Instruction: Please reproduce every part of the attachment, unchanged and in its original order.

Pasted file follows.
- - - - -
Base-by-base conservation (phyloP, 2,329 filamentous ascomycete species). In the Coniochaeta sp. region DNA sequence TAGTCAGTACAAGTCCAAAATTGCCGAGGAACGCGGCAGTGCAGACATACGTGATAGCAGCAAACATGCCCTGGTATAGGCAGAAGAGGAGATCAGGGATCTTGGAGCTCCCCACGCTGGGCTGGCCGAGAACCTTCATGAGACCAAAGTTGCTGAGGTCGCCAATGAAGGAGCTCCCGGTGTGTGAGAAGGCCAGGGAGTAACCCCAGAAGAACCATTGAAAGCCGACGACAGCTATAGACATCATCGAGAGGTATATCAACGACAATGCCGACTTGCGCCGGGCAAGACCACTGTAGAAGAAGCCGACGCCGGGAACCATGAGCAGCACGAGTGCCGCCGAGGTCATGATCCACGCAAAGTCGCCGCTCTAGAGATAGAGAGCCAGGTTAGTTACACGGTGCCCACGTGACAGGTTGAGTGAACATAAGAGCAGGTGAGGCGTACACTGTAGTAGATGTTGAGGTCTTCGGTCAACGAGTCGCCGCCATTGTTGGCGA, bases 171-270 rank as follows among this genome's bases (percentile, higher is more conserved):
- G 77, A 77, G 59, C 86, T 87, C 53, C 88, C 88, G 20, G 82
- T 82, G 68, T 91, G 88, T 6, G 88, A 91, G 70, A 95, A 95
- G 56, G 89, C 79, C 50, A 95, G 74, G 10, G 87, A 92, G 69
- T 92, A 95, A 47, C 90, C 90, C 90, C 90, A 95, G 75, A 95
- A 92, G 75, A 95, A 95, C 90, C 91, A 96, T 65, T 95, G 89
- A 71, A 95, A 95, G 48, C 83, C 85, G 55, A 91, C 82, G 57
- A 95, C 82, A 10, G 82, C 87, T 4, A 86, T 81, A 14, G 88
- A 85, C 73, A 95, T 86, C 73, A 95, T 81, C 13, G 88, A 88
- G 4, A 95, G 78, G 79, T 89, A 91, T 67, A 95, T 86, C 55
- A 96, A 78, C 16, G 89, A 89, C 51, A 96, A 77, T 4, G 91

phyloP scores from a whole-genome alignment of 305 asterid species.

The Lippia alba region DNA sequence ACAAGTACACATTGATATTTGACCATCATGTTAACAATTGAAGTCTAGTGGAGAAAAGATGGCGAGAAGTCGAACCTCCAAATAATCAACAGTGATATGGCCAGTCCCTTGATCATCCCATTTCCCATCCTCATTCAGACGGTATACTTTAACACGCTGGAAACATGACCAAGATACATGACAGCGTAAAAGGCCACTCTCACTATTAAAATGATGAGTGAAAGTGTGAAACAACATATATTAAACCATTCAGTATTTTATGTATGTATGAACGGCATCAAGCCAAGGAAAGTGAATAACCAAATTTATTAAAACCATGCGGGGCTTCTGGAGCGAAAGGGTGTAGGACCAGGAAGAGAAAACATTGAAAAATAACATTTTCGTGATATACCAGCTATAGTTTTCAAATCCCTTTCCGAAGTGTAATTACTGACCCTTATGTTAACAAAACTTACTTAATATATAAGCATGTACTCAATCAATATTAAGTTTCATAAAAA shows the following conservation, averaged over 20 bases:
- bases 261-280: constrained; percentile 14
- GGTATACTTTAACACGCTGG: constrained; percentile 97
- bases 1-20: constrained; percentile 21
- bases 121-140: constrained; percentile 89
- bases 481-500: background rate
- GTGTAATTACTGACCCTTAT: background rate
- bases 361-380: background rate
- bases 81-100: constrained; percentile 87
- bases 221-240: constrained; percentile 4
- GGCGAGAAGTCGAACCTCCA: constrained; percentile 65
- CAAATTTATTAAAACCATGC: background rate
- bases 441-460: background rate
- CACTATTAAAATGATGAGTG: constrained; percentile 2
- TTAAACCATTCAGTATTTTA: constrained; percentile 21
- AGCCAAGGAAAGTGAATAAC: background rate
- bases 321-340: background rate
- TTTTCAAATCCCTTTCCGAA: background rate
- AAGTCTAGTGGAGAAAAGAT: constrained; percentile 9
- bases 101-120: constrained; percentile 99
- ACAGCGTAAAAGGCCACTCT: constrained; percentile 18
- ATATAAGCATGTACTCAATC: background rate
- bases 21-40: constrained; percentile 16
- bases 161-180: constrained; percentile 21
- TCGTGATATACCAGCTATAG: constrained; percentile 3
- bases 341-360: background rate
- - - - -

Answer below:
Base-by-base conservation (phyloP, 2,329 filamentous ascomycete species). In the Coniochaeta sp. region DNA sequence TAGTCAGTACAAGTCCAAAATTGCCGAGGAACGCGGCAGTGCAGACATACGTGATAGCAGCAAACATGCCCTGGTATAGGCAGAAGAGGAGATCAGGGATCTTGGAGCTCCCCACGCTGGGCTGGCCGAGAACCTTCATGAGACCAAAGTTGCTGAGGTCGCCAATGAAGGAGCTCCCGGTGTGTGAGAAGGCCAGGGAGTAACCCCAGAAGAACCATTGAAAGCCGACGACAGCTATAGACATCATCGAGAGGTATATCAACGACAATGCCGACTTGCGCCGGGCAAGACCACTGTAGAAGAAGCCGACGCCGGGAACCATGAGCAGCACGAGTGCCGCCGAGGTCATGATCCACGCAAAGTCGCCGCTCTAGAGATAGAGAGCCAGGTTAGTTACACGGTGCCCACGTGACAGGTTGAGTGAACATAAGAGCAGGTGAGGCGTACACTGTAGTAGATGTTGAGGTCTTCGGTCAACGAGTCGCCGCCATTGTTGGCGA, bases 171-270 rank as follows among this genome's bases (percentile, higher is more conserved):
- G 77, A 77, G 59, C 86, T 87, C 53, C 88, C 88, G 20, G 82
- T 82, G 68, T 91, G 88, T 6, G 88, A 91, G 70, A 95, A 95
- G 56, G 89, C 79, C 50, A 95, G 74, G 10, G 87, A 92, G 69
- T 92, A 95, A 47, C 90, C 90, C 90, C 90, A 95, G 75, A 95
- A 92, G 75, A 95, A 95, C 90, C 91, A 96, T 65, T 95, G 89
- A 71, A 95, A 95, G 48, C 83, C 85, G 55, A 91, C 82, G 57
- A 95, C 82, A 10, G 82, C 87, T 4, A 86, T 81, A 14, G 88
- A 85, C 73, A 95, T 86, C 73, A 95, T 81, C 13, G 88, A 88
- G 4, A 95, G 78, G 79, T 89, A 91, T 67, A 95, T 86, C 55
- A 96, A 78, C 16, G 89, A 89, C 51, A 96, A 77, T 4, G 91

phyloP scores from a whole-genome alignment of 305 asterid species.

The Lippia alba region DNA sequence ACAAGTACACATTGATATTTGACCATCATGTTAACAATTGAAGTCTAGTGGAGAAAAGATGGCGAGAAGTCGAACCTCCAAATAATCAACAGTGATATGGCCAGTCCCTTGATCATCCCATTTCCCATCCTCATTCAGACGGTATACTTTAACACGCTGGAAACATGACCAAGATACATGACAGCGTAAAAGGCCACTCTCACTATTAAAATGATGAGTGAAAGTGTGAAACAACATATATTAAACCATTCAGTATTTTATGTATGTATGAACGGCATCAAGCCAAGGAAAGTGAATAACCAAATTTATTAAAACCATGCGGGGCTTCTGGAGCGAAAGGGTGTAGGACCAGGAAGAGAAAACATTGAAAAATAACATTTTCGTGATATACCAGCTATAGTTTTCAAATCCCTTTCCGAAGTGTAATTACTGACCCTTATGTTAACAAAACTTACTTAATATATAAGCATGTACTCAATCAATATTAAGTTTCATAAAAA shows the following conservation, averaged over 20 bases:
- bases 261-280: constrained; percentile 14
- GGTATACTTTAACACGCTGG: constrained; percentile 97
- bases 1-20: constrained; percentile 21
- bases 121-140: constrained; percentile 89
- bases 481-500: background rate
- GTGTAATTACTGACCCTTAT: background rate
- bases 361-380: background rate
- bases 81-100: constrained; percentile 87
- bases 221-240: constrained; percentile 4
- GGCGAGAAGTCGAACCTCCA: constrained; percentile 65
- CAAATTTATTAAAACCATGC: background rate
- bases 441-460: background rate
- CACTATTAAAATGATGAGTG: constrained; percentile 2
- TTAAACCATTCAGTATTTTA: constrained; percentile 21
- AGCCAAGGAAAGTGAATAAC: background rate
- bases 321-340: background rate
- TTTTCAAATCCCTTTCCGAA: background rate
- AAGTCTAGTGGAGAAAAGAT: constrained; percentile 9
- bases 101-120: constrained; percentile 99
- ACAGCGTAAAAGGCCACTCT: constrained; percentile 18
- ATATAAGCATGTACTCAATC: background rate
- bases 21-40: constrained; percentile 16
- bases 161-180: constrained; percentile 21
- TCGTGATATACCAGCTATAG: constrained; percentile 3
- bases 341-360: background rate